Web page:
Cheer Costs: What to Expect and How to Manage Them

by omni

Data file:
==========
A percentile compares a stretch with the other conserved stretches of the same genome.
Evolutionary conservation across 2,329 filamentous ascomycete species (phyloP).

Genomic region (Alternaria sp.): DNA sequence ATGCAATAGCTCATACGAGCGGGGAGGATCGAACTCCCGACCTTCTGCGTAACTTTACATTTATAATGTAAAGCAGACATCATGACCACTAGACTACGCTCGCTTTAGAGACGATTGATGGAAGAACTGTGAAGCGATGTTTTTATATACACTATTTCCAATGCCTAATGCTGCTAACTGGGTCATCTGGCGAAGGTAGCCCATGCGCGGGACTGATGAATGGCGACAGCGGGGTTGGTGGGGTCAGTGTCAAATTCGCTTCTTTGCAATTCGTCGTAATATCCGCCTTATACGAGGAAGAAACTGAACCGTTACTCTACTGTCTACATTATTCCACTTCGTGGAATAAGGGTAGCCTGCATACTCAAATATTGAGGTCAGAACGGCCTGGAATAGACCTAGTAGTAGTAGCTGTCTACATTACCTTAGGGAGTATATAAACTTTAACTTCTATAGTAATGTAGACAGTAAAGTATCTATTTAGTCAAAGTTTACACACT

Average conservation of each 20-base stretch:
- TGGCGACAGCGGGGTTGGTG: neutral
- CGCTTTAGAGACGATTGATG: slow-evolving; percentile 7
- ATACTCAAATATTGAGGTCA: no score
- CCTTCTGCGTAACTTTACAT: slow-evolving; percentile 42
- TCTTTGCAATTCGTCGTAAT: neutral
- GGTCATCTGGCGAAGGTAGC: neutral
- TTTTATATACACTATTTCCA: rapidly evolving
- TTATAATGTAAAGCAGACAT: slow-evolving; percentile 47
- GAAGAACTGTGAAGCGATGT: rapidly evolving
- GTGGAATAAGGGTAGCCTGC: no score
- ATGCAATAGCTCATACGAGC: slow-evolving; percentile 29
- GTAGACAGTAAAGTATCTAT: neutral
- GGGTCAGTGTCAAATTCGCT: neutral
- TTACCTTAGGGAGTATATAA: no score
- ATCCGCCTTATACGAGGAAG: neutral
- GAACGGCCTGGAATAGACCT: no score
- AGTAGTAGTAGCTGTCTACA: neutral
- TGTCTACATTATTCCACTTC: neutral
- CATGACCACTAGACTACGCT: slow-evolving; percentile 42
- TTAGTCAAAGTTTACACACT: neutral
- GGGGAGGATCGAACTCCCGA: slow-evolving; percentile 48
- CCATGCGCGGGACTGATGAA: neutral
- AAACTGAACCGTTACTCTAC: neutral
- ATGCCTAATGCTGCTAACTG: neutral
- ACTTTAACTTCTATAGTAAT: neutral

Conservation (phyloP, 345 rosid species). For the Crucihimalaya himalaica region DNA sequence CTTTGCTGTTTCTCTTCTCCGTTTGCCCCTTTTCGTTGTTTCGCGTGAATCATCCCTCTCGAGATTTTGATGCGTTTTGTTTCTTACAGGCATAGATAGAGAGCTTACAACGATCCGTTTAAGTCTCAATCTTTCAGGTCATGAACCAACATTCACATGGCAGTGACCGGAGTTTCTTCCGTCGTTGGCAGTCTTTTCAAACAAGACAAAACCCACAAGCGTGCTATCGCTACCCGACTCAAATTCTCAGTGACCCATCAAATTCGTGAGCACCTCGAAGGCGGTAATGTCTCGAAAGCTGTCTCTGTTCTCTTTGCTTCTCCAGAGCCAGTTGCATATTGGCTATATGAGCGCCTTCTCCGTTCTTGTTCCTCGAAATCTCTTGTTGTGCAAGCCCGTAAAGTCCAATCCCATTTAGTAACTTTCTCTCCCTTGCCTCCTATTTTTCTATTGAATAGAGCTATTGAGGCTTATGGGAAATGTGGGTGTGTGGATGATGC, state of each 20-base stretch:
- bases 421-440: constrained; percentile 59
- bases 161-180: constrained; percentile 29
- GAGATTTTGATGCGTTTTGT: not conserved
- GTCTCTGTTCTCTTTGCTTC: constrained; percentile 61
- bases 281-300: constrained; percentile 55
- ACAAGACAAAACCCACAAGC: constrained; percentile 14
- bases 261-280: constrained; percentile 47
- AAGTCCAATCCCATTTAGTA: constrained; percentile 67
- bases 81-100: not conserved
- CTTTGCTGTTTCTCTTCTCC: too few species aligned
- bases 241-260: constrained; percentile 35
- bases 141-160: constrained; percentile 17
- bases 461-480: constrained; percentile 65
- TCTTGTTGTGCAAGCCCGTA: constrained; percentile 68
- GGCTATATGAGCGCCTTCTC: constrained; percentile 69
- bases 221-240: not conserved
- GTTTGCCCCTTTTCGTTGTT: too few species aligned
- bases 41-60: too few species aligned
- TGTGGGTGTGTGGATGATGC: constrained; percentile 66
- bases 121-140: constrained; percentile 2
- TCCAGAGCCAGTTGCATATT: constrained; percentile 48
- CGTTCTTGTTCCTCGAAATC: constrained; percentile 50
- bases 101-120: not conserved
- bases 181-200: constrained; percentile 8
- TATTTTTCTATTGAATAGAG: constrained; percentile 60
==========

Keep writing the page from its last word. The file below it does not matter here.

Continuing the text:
If you’re a cheerleader, coach, or cheer parent, you understand how expensive cheerleading can be. If you’re new to the industry, you may be in for a major shock. It’s hard to understand why cheerleading is so expensive until you see the countless number of fees laid out and explained. Particularly for new coaches, it’s crucial to understand what fees there are, how often they occur, and how much everything will cost total. That’s what we’re here for. We’re going to tackle program fees with you, which will set you on the right path toward better cost management, more effective fundraising, and an overall less stressful year. Total Costs for the Year We can’t give you an exact number because this greatly fluctuates depending on a number of factors, including: The organization or school’s funding The squad size The squad level (competitive, sideline, or both) The squad’s required training (tumbling, choreography, etc.) Traveling requirements The number of seasons the squad is active The average total for one year of school cheer, is anywhere between $500 and $1,000. Competitive and All Star cheerleading will be much higher‚ anywhere between $1,500 and $7,000. Initial Fees (Spring and Summer) Keep in mind that program fees aren’t due all at once. While a large chunk may be due in the beginning of a new cheer year (generally, this is right after tryouts, in April, May, or June, but could be as late as September if the squad doesn’t practice in summer), many of the other fees will be spread out over the year. Let’s look at what fees are generally due up front, or within the first couple months of a new cheer year: Registration Equipment Camp Uniforms and warm-ups (and any other required team gear) Fall and Winter Season Fees When the fall season starts, there will be new fees to cover the sideline and competition seasons to cover the following: Traveling Spirit events (pep rallies, banquet, team photos, etc.) Competition sign-up Competition uniforms, shoes, and accessories Competition extras (choreography, tumbling classes, music mixing, etc.) On-Going Fees Lastly (I know, it’s a lot!), there are fees that pop up on a regular basis. Every few months, expect to pay for: New practice wear New body basics New bows and other accessories New cheer shoes Hair and makeup supplies By understanding what fees to anticipate (and when to expect them), you’ll have a better idea of when to fundraise, how often to fundraise, and where your program can cut back. Coaches: before a new season, make sure you take a look at all the fees your team may incur over the year. By planning ahead, you can manage costs better and help cheerleaders and their parents plan their funding and saving more efficiently.

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